Cashtown (Pennsylvania, United States) (search for this): article 6
the reader will pardon the method I have chosen to pursue in the recital. On the morning of the 30th of June, 1863, Maj.-Gen. Heth, who was then lying at Cashtown, Pa., with his division, ordered Brig.-Gen. Pettigrew to march his brigade to Gettysburg and search the town for supplies, especially shoes. On reaching the suburbry — supported, it was said, by a considerable body of infantry. Under these circumstances, Gen. P. did not attempt to enter the town, but returned to camp near Cashtown. On the morning of the 1st of July, Heth's division of infantry, accompanied by Pegram's battalion of artillery, broke up camp near Caslitown, and at 5 A. Mmas's Georgia brigade, moved from their encampments on the east side of South Mountain on the morning of the 1st of July, at 8 A. M., along the turnpike, through Cashtown, in the direction of Gettysburg, following the advance of Major-Gen. Heth. When within three miles of Gettysburg, Major-Gen. H. being already engaged with the e
Fredericksburg, Va. (Virginia, United States) (search for this): article 6
of artillery, broke up camp near Caslitown, and at 5 A. M. began to move in the direction of Gettysburg by the turn-pike road. As the division neared Gettysburg it became evident that the enemy was in the vicinity of the town in some force, but in what numbers was as yet unknown to the commanding General. When Heth, however, reached the second ridge of hills west of Gettysburg, it became clear that there were infantry, artillery, and cavalry around the town. Braxton's battery, of Fredericksburg, Virginia, (formerly commanded by Maj. C. M. Braxton, of that town, a brave and accomplished officer, and now by Capt. Marye,) was placed in position, and a few shots were fired, scattering the enemy's cavalry videttes and killing Major--General Reynolds, then commanding the Yankee forces at Gettysburg, Meade not having arrived. This, be it remembered, was the opening of the ball. Ewell did not come into action until some time later in the day. The division was now within one and a hal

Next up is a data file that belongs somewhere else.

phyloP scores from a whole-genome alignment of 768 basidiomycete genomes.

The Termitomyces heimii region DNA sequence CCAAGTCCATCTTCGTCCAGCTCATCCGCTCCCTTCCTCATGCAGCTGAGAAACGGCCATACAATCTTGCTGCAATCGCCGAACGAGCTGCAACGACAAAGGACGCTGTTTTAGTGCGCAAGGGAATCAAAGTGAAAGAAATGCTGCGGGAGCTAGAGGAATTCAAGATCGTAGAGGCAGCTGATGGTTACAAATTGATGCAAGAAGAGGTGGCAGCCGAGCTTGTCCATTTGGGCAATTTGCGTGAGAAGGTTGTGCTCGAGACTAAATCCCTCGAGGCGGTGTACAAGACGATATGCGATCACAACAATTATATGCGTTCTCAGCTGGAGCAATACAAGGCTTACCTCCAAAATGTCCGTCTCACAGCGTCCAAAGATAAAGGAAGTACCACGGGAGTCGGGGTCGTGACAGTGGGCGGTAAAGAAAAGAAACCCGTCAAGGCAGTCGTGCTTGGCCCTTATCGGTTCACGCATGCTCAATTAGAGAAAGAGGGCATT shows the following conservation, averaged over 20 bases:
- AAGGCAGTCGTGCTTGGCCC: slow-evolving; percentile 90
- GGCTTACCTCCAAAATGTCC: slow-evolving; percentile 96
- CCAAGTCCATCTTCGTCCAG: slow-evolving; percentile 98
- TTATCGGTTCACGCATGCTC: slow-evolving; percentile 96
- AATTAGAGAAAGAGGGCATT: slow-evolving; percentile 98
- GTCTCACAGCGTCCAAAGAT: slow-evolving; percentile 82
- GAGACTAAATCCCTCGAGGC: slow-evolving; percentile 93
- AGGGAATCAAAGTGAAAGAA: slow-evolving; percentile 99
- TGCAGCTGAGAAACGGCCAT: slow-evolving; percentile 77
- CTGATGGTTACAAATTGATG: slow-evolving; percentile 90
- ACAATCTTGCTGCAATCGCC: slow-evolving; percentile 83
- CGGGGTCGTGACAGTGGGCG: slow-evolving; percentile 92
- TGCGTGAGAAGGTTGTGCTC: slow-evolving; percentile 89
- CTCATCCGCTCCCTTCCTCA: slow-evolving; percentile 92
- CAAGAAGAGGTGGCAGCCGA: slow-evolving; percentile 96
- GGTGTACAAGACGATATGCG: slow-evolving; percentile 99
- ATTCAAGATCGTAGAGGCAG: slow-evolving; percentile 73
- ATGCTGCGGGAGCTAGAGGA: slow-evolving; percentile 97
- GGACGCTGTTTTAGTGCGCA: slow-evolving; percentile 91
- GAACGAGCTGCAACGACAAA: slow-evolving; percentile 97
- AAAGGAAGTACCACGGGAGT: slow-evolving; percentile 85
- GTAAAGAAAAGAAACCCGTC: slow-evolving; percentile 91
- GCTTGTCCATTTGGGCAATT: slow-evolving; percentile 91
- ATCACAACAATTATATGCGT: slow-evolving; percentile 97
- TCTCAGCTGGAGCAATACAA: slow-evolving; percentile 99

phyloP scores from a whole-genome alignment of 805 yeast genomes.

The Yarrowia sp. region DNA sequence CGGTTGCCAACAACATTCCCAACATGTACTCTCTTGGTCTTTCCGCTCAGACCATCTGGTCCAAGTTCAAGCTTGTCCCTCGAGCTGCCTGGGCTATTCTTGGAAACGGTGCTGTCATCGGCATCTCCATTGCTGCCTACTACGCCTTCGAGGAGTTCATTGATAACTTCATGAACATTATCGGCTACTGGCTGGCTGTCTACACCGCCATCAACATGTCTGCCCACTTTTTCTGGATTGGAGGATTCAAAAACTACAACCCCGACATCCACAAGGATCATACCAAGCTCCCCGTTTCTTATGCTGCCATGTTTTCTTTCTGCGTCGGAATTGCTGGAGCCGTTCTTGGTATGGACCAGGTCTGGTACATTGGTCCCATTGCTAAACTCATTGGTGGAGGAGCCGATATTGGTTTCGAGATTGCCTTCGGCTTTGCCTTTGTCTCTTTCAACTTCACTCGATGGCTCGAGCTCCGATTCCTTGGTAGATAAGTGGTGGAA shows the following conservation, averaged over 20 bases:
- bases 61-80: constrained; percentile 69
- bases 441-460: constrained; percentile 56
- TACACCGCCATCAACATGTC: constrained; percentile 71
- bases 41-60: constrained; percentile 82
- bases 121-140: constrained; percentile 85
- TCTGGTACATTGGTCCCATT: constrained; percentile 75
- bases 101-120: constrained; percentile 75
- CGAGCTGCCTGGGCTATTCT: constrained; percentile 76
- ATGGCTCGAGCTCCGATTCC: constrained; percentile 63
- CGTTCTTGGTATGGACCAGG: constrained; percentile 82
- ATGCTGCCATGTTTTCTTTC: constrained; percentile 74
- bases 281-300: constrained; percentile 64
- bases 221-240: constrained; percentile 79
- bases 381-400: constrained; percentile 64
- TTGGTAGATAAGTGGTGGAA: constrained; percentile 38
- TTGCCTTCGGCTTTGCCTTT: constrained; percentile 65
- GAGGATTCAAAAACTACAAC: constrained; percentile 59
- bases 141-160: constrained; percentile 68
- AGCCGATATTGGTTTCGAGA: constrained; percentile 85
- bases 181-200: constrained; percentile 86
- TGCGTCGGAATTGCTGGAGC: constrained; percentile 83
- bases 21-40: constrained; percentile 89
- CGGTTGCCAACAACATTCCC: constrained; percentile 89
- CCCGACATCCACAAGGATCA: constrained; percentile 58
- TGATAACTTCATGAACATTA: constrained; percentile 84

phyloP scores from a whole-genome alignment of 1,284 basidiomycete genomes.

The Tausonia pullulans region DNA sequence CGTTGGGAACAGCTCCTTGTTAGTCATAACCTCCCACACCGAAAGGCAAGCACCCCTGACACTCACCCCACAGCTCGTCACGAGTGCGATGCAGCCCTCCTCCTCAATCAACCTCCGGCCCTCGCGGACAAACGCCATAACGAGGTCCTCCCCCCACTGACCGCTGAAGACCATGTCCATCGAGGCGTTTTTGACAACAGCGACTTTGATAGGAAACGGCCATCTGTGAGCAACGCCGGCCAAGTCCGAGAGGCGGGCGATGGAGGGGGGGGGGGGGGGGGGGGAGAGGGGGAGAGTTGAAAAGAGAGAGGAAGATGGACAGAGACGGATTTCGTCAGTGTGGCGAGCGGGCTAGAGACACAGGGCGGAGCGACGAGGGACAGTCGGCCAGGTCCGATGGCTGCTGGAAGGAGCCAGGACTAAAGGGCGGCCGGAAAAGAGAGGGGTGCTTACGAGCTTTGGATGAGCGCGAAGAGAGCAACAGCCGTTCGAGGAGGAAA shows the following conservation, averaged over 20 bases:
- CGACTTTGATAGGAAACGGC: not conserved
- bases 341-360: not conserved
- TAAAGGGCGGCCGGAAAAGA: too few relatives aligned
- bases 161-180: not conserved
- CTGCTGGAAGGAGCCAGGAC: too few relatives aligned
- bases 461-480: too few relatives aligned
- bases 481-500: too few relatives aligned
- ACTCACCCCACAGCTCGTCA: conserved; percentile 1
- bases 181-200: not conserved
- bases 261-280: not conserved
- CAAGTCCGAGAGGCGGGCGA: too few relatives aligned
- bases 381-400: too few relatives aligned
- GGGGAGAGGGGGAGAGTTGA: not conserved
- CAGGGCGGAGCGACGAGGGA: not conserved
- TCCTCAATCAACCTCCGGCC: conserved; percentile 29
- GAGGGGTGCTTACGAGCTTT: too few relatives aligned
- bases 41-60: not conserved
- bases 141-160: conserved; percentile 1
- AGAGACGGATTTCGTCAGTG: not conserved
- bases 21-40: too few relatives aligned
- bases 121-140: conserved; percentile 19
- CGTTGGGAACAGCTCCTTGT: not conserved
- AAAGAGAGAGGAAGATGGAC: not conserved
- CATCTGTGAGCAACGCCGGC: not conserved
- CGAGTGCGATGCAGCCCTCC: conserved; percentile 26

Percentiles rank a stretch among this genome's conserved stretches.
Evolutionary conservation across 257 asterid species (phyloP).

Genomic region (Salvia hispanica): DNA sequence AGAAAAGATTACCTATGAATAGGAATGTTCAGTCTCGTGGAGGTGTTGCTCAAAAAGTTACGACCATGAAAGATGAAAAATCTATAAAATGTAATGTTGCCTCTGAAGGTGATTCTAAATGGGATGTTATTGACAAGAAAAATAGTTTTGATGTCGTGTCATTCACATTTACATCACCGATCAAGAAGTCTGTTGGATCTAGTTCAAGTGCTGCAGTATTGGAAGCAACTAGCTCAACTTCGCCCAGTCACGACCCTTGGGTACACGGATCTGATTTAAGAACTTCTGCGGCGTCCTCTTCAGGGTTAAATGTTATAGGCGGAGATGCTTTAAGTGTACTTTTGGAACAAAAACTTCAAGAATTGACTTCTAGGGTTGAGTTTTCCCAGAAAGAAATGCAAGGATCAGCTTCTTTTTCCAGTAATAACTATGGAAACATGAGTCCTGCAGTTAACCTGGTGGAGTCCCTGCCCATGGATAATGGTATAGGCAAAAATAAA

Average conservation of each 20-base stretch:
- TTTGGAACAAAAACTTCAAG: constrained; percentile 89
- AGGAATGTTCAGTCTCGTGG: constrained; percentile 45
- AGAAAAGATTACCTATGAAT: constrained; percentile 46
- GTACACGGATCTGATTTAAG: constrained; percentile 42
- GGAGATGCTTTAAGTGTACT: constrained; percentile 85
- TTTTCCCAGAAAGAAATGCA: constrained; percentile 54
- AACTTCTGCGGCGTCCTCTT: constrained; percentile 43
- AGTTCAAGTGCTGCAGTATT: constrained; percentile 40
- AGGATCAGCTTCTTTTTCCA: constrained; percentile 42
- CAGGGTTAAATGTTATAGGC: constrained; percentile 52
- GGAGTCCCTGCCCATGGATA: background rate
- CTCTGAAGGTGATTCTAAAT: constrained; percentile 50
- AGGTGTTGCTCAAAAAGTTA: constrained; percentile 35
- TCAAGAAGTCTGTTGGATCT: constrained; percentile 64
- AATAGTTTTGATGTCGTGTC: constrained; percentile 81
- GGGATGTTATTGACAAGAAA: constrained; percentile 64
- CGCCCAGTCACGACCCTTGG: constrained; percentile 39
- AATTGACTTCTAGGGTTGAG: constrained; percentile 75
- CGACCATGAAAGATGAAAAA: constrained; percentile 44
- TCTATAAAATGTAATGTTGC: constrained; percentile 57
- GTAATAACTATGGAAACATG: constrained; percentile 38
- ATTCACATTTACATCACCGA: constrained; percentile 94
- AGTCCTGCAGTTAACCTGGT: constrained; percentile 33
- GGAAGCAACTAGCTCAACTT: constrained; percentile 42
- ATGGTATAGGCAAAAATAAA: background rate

an half its numbers; among them Col. Bergwyn being killed, and Lieut.-Col. Lane being severely wounded. The 11th also lost its Major, (Ross,)y. The light division of Major-Gen. W. D. Pender, consisting of Lane's and Scales's North Carolina brigades, McGowan's South Carolina bried in line of battle as follows: Perrin and Scales on the right, and Lane and Thomas on the left of the turnpike. In this order, with a stronclock, the enemy having made a strong demonstration on the right, Gen. Lane was sent to the extreme right, and Gen. Thomas closed upon the leously engaged with the enemy.--About 4 o'clock the three brigades of Lane, Scales, and Perrin, were ordered by Major Gen. Pender to advance aning some four or five preceding hours, that division had passed. Gen. Lane, on the extreme right, was much annoyed by a heavy force of dismo finding himself without support either on his right or his left, Gen. Lane having been delayed by the attack on his flank, and Gen. Scales h